under the boiling pot dropped leaves smolder; the top of a litterbin filled with cigarettes and reducing to soup on a dry afternoon. summer, full of that smoky air and missing fire. those little pops and cracks like walking barefoot and stepping on crisp packets. like dublin; walking up o’connell street while the sun shines and everyone dresses comfortably. men in shorts, t-shirts and football jerseys sliding over chests and bellies as if loose water were tumbling on rocks. women too; those airy dresses, showing more of their legs than the men even. sunglasses all over, black as burned vegetables. earth slipping, filling with scent and a hot meat market. in the pot at home, outside of the city, vegetables boil among fistfuls of ham. the air is humid, the windows shut, full of steam and the smell of toasting broccoli. at the kitchen table I open my shirt down as far as the belly, lean back, and remember walking home.
DS Maolalai has been nominated for Best of the Web and twice for the Pushcart Prize. His poetry has been released in two collections, “Love is Breaking Plates in the Garden” (Encircle Press, 2016) and “Sad Havoc Among the Birds” (Turas Press, 2019)
I finger the stropped razor ready
to slice an eyeball
to turn my head in the clouds
cutting the moon and so who is blind?
she? he? me? eyes curbed after the bike collapses
and we are undressed for bed with ants in hand. Give her
a hand! I want to hold your hand;
the accidental dead want to hold breast and butt hold
on she tosses
she will serve no fault—
the undead eschew tennis
for a strongest man competition lugging
grand steinways, church, dead
dog. Dead? The undress awakens aroused by a dick
demanding he make a man or two of himself
to read to write to duel like Burr and Hamilton
in a New Jersey meadow from which a moth
on the New Jersey shore on which a melted watch
tells who lives who dies who tells your story
Oh Cris Columbus
How I wish you hadn’t come here.
Five hundred years of your celebrations
Have scraped the birds thin
Drained the fish dry
Made the rock cry.
The Vikings sailed back
When their Vinland grew cold
But you wrapped your future
In buffalo robes
And now I don’t know where to turn
When I want to go home.
Jenny McBride’s writing has appeared in SLAB, Common Ground Review, Rappahannock Review, The California Quarterly, Conclave, and other publications. She makes her home in the rainforest of southeast Alaska.
Daddy lost his job last year
and the year before
and momma hers the years before that
but momma got herself a job back
we bought a car to get from here to there
to job and back
for daddy to teach me to drive when i’m
already ripe and smoking
the joint between momma’s forefinger and
thumb passing around like paper wrapped
golden leaf worth more than daddy and momma
and the siding around us sleeping at night in
the beds we pay for in dying
breaths from momma’s hospice patients and the meat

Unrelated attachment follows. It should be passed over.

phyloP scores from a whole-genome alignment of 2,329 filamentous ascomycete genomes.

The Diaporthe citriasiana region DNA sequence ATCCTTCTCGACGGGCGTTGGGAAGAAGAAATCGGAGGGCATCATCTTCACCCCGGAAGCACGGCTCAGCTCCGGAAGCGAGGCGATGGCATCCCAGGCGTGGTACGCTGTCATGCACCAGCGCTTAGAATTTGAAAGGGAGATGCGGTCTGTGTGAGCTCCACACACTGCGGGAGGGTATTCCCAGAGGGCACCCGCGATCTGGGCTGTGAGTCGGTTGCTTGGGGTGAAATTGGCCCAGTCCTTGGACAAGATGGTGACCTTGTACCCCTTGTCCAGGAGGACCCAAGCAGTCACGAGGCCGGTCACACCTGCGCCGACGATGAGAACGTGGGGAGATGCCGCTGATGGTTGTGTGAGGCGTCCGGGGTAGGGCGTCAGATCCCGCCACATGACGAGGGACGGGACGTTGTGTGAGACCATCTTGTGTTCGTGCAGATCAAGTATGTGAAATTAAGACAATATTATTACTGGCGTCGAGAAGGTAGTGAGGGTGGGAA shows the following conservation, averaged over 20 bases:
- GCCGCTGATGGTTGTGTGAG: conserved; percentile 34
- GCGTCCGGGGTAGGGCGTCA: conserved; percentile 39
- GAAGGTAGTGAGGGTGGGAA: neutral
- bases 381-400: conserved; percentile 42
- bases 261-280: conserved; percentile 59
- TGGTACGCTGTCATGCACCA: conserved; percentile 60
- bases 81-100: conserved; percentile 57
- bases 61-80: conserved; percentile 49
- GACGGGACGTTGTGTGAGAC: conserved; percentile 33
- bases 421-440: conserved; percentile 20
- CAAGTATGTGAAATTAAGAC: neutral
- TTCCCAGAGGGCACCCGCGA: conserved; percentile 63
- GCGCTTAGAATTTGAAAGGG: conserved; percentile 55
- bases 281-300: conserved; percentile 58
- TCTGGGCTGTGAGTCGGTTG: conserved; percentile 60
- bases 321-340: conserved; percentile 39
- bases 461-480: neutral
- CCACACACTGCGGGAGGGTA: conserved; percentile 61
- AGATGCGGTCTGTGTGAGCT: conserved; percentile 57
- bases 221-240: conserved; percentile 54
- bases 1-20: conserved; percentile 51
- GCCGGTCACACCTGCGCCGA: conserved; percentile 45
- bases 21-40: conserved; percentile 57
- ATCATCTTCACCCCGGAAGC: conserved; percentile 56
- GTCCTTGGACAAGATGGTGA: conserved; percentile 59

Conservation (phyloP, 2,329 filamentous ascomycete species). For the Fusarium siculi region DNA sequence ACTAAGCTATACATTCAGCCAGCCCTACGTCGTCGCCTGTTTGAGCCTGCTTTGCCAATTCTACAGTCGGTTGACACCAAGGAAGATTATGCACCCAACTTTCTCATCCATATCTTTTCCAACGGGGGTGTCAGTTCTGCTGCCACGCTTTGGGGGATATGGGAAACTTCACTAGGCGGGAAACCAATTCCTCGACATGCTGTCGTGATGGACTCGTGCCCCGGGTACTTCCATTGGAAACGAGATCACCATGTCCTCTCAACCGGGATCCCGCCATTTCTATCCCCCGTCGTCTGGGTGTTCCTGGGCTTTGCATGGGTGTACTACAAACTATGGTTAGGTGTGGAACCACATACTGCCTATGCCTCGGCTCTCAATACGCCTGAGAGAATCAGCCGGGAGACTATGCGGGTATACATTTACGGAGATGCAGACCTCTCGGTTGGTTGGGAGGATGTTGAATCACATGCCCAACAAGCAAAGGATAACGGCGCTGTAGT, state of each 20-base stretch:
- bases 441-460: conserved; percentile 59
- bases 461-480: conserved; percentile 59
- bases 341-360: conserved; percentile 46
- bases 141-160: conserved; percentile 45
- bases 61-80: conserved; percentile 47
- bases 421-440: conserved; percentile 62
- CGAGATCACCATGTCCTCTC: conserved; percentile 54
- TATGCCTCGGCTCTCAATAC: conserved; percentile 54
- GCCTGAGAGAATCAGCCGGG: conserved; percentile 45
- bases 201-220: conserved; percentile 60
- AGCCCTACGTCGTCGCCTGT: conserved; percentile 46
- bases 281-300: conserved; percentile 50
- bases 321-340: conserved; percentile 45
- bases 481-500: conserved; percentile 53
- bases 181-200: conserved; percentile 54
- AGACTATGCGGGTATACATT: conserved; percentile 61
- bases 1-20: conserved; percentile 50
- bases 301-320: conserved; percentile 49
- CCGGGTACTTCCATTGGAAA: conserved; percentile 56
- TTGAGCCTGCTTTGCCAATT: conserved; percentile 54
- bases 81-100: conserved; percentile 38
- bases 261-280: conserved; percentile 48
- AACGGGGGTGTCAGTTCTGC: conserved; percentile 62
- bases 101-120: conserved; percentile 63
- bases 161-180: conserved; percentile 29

daddy ripped cut slapped the months years decades leading up to
which burns in our fingers from drivers seat to passenger to
the back i sit in leather seats
wearing three necklaces thrown from a town truck
returned from retirement
no more rusty bumpers and highway calls.
I’m covered in green
shamrocks like me with shiny beads
Emerald gold purple
If wrapped further around me, my neck,
heritage wrapped around my neck in the fake carnation in the lapel of the corduroy 1970s jacket i found in the basements in the years when the girls had friends down and the smoke got all in the fabrics and daddy had
green to pay
for the cleaners to trudge up the smoke in the couch into black corduroy
now covered freckled flesh
green like momma says
daddy on the sidewalk with the little ones
catching candy and necklaces for me to drape over dirty hair
which ripples blonde down pale cheeks
running away from the motherland
her mossy face moist at midnight or three in the afternoon whatever time momma and daddy want to get high
And forget about the Troubles.
Molly Flanagan is currently a senior at Southern Connecticut State University (SCSU) in New Haven, Connecticut, where she works as Associate Editor of Folio, the undergraduate literary and art journal at SCSU. Her visual art and short stories have also been published in Folio and ANGLES. This past spring, Molly was awarded the 2019 Creative Writing Award by SCSU English Department.
I never asked myself about you. I did hope, though, that May-
Be you would remember this empty room. Believe me, I never
Wondered if you would return. I knew. (T)Here
The sun rose at 8. Once upon a time, the
Sun bloomed at 8 too. Now that plaster
Painting isn’t worth the trouble. Dirty brushes and stir-
Red colors aren’t worth the wash. As soon as
You left you said goodbye and if
I had just stood up to say “no”… You le(f)t me in
A wardrobe of wilting aloe, plastic flower crowns and pain. I broke with the door hinges; laughed about it, that May-
Be If I wasn’t so frightened or if I had never
Given a fuck I wouldn’t be the only one to hear
My heart-beat. May-be the
Cold clouds of a Florida summer wouldn’t click like roaches
In an empty moving box. I wouldn’t let this falling
Slush remind me of all the paintings you did take with you. Like
The crow who eats too many berries, and falls fat,
Drunk and remembering— may-be then I’d learn to enjoy the rain.
Daniel Crasnow is a multi-genre writer and scholar at Stetson University where he holds a Sullivan Scholarship in creative writing. He has been awarded a scholarship to attend the DISQUIET International Literary Program (2018) and was a resident at the DISQUIET Azores Residency (2018).